Monday 9 July 2018
I am going to show you how to support the wings or natural edges on burrs so they can be turned down to 2-3Mm (5/64-1/8in) thick without the flex that occurs when the wood is un-supported.
This trick was brought about by the necessity to use up a lot of burr caps that were oblong in shape and didn't have a great deal of depth.
This is a challenging exercise, so it is a good idea to start using the rings on smaller work until you become familiar with the process.
Shaping the bowl
I usually mount natural edged burrs on a screw chuck or faceplate, shape the back just like any other shallow bowl and cut a spigot to fit my chuck – the tenon will usually be shaped to create three support feet later on. The biggest problem encountered with burrs is that often there are irregular shaped and lengthed wings, voids and fissures which means there is a loss of integrity in the shape and these faults can lead to the wall flexing, etc. when turning the inside, especially when you want to turn a thin wall. This will add a bit of support to stabilise the piece which will make it more rigid when turning, and this will help no end
Cutting a support ring
When the back is cut you need to study the wings and note the fissures and cracks. You can see where the piece will need supporting when you turn the inside and you can measure the widest diameter where you want a ring to fit. For the rings use 18mm (23/32in) ply – MDF isn't any good as it flexes – and mount the ply on a wide faceplate, or screw chuck in wide jaws to add support. Using a gouge, clean up the outer edge to your measured diameter then at about 30mm (1 1/8in) from this outer edge, part off a ring of plywood. Don't have the speed too high. 30mm (1 1/8in) provides a nice amount of stiffness to support the work, but experiment with the size as you see fit. Depending on the wood used – it doesn't have to be a burr to have fissures and gaps in it – you can have as many rings as necessary on a piece to provide adequate support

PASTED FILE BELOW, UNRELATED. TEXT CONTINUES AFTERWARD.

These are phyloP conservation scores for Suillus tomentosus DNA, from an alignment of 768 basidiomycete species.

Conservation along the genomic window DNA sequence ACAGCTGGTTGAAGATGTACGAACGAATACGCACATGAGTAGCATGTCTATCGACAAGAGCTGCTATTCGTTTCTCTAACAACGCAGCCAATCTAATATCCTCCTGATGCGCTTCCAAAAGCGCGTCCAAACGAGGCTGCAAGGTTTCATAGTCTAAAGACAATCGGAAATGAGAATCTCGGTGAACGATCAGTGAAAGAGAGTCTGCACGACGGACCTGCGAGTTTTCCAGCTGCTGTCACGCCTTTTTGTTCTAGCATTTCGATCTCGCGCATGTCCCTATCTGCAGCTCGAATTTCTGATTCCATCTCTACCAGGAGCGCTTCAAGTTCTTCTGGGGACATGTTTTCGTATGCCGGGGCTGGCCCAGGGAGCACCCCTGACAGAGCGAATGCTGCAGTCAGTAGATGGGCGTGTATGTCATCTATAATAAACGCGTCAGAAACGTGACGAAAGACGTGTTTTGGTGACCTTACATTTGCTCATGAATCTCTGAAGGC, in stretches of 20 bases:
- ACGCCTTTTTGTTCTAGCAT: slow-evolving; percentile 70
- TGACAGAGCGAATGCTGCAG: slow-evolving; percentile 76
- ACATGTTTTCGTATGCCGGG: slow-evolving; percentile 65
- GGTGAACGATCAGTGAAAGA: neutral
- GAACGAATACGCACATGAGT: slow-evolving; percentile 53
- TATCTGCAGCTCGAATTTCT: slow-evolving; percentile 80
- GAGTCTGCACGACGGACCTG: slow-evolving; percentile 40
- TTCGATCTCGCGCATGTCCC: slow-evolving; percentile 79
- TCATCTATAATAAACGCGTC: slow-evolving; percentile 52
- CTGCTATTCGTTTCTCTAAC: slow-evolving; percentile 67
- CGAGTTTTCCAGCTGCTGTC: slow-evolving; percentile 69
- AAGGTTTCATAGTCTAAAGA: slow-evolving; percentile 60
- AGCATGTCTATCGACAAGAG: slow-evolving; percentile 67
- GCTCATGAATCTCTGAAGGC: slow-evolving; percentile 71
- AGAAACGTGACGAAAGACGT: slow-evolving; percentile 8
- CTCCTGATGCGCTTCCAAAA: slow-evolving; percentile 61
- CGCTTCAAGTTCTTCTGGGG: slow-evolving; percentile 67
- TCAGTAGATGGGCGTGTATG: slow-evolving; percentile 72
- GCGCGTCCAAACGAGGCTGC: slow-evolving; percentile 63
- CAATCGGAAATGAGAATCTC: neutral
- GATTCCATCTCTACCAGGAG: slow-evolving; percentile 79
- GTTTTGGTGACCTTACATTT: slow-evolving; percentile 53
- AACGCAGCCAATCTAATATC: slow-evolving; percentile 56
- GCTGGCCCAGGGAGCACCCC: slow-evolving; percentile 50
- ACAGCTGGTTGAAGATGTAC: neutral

Where to place a ring
Align/sit the plywood ring on the back of the burl and place pencil marks where it will be located. Run a band of hot melt glue around the inner section of the ring. If your glue gun won't quickly flow then place hot glue around the entire circumference; you can apply the glue bit by bit and then heat all the glue with a hot air gun so the melt is consistent. Apply the ring to the turned wood at the pencil marks. Use as many rings as necessary to prevent flexing and movement during the cutting process
Firm fixing & support
You now have support around the inside of the ring. Around the outside diameter there are likely to be gaps so you need to fit wedges and glue to further support these areas. Just keep adding wedges and glue until you are satisfied all the wings are well supported. With these thin-winged bowls I want perfectly even wing thickness. It is very important that when I turn the bowl over to cut the inside that the wood runs perfectly true. If you release it from the first mounting method, turn it over, and remount it in a chuck, it may not be true